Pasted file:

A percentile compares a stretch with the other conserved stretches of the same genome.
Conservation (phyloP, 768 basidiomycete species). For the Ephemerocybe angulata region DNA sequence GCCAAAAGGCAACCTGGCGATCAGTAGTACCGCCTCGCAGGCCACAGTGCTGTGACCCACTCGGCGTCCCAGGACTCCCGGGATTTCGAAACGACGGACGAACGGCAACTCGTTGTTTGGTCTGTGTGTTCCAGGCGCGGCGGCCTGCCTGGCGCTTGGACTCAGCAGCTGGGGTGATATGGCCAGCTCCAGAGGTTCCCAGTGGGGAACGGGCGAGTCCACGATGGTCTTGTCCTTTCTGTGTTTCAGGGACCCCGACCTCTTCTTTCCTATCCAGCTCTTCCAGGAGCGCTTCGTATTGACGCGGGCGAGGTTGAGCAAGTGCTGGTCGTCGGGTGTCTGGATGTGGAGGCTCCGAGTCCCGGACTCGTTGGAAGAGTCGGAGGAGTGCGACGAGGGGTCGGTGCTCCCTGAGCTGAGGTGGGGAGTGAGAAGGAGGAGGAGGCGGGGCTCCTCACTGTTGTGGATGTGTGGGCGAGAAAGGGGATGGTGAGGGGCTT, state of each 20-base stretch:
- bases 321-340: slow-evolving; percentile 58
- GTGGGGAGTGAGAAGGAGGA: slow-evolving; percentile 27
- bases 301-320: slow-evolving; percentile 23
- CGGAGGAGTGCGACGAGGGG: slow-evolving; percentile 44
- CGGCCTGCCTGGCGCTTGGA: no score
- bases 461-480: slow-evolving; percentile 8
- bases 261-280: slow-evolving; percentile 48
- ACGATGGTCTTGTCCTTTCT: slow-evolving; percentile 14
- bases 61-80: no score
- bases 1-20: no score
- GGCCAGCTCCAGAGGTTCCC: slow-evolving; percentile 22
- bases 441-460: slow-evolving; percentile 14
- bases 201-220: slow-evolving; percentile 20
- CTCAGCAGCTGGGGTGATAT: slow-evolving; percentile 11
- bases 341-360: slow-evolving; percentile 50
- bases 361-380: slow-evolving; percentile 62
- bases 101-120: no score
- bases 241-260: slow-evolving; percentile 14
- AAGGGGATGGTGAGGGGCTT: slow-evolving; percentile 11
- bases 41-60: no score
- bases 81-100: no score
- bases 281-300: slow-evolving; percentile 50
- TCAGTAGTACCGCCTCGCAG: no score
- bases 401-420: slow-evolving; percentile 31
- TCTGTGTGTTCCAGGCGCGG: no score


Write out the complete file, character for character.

A percentile compares a stretch with the other conserved stretches of the same genome.
Conservation (phyloP, 768 basidiomycete species). For the Ephemerocybe angulata region DNA sequence GCCAAAAGGCAACCTGGCGATCAGTAGTACCGCCTCGCAGGCCACAGTGCTGTGACCCACTCGGCGTCCCAGGACTCCCGGGATTTCGAAACGACGGACGAACGGCAACTCGTTGTTTGGTCTGTGTGTTCCAGGCGCGGCGGCCTGCCTGGCGCTTGGACTCAGCAGCTGGGGTGATATGGCCAGCTCCAGAGGTTCCCAGTGGGGAACGGGCGAGTCCACGATGGTCTTGTCCTTTCTGTGTTTCAGGGACCCCGACCTCTTCTTTCCTATCCAGCTCTTCCAGGAGCGCTTCGTATTGACGCGGGCGAGGTTGAGCAAGTGCTGGTCGTCGGGTGTCTGGATGTGGAGGCTCCGAGTCCCGGACTCGTTGGAAGAGTCGGAGGAGTGCGACGAGGGGTCGGTGCTCCCTGAGCTGAGGTGGGGAGTGAGAAGGAGGAGGAGGCGGGGCTCCTCACTGTTGTGGATGTGTGGGCGAGAAAGGGGATGGTGAGGGGCTT, state of each 20-base stretch:
- bases 321-340: slow-evolving; percentile 58
- GTGGGGAGTGAGAAGGAGGA: slow-evolving; percentile 27
- bases 301-320: slow-evolving; percentile 23
- CGGAGGAGTGCGACGAGGGG: slow-evolving; percentile 44
- CGGCCTGCCTGGCGCTTGGA: no score
- bases 461-480: slow-evolving; percentile 8
- bases 261-280: slow-evolving; percentile 48
- ACGATGGTCTTGTCCTTTCT: slow-evolving; percentile 14
- bases 61-80: no score
- bases 1-20: no score
- GGCCAGCTCCAGAGGTTCCC: slow-evolving; percentile 22
- bases 441-460: slow-evolving; percentile 14
- bases 201-220: slow-evolving; percentile 20
- CTCAGCAGCTGGGGTGATAT: slow-evolving; percentile 11
- bases 341-360: slow-evolving; percentile 50
- bases 361-380: slow-evolving; percentile 62
- bases 101-120: no score
- bases 241-260: slow-evolving; percentile 14
- AAGGGGATGGTGAGGGGCTT: slow-evolving; percentile 11
- bases 41-60: no score
- bases 81-100: no score
- bases 281-300: slow-evolving; percentile 50
- TCAGTAGTACCGCCTCGCAG: no score
- bases 401-420: slow-evolving; percentile 31
- TCTGTGTGTTCCAGGCGCGG: no score